Patients Who Can't Read: Implications for the Health Care System

Steven H Miles, Terry Davis

Research output: Contribution to journalArticle

57 Citations (Scopus)

Abstract

Our health care system requires that patients be able to read. The face-to-face words between a patient and physician embellish, reinforce, and personalize a larger framework of knowledge and learning that is transmitted through the written word. Given the increasing complexity of medical knowledge and the costs of medical illiteracy, inadequate literacy skills are an increasing barrier to good health care. In this issue of The Journal, Williams et al1 show that many English-speaking and Spanish-speaking patients do not read well enough to adequately function in health care settings. The authors go beyond comparing reading ability with the difficulty of written health materials to quantitate how illiteracy can interfere with common tasks, such as understanding how to take medication or when the next appointment is scheduled. The study is limited in that it was conducted at only two public teaching hospitals and that it did not compare patients’ ability.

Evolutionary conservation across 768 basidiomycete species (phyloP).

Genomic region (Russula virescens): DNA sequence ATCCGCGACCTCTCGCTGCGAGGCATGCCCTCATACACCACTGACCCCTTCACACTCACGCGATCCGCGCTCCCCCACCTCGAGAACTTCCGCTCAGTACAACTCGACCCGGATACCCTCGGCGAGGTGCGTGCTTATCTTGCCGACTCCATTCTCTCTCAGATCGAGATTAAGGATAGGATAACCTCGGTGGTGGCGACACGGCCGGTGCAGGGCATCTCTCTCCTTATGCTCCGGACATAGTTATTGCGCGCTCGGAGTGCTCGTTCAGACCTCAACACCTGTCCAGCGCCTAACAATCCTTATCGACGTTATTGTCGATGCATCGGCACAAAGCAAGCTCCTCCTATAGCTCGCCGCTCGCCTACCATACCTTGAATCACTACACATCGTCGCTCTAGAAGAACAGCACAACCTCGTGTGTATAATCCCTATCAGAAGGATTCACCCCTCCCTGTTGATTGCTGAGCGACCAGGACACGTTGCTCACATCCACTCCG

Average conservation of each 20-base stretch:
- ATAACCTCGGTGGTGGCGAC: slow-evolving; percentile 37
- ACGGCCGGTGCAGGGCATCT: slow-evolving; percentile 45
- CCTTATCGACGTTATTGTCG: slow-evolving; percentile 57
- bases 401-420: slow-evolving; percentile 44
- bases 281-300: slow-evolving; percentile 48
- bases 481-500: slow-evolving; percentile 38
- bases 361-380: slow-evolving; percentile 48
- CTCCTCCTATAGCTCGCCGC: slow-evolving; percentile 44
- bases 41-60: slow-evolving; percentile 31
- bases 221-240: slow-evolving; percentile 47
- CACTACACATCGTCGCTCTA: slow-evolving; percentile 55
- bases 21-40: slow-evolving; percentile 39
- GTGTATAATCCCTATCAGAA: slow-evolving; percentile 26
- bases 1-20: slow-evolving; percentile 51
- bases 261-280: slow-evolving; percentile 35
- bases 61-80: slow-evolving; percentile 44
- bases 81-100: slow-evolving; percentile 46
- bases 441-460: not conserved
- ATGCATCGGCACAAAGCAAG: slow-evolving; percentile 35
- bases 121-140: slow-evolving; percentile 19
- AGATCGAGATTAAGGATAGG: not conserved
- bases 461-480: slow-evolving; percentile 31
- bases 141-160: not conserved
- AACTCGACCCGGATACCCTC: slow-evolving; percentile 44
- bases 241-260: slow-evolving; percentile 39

Original languageEnglish (US)
Pages (from-to)1719-1720
Number of pages2
JournalJAMA: The Journal of the American Medical Association
Volume274
Issue number21
DOIs
StatePublished - Dec 6 1995

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Delivery of Health Care
Aptitude
Public Hospitals
Teaching Hospitals
Reading
Appointments and Schedules
Learning
Physicians
Costs and Cost Analysis
Health
Literacy

Cite this

Patients Who Can't Read : Implications for the Health Care System. / Miles, Steven H; Davis, Terry.

In: JAMA: The Journal of the American Medical Association, Vol. 274, No. 21, 06.12.1995, p. 1719-1720.

Research output: Contribution to journalArticle

Miles, Steven H ; Davis, Terry. / Patients Who Can't Read : Implications for the Health Care System. In: JAMA: The Journal of the American Medical Association. 1995 ; Vol. 274, No. 21. pp. 1719-1720.
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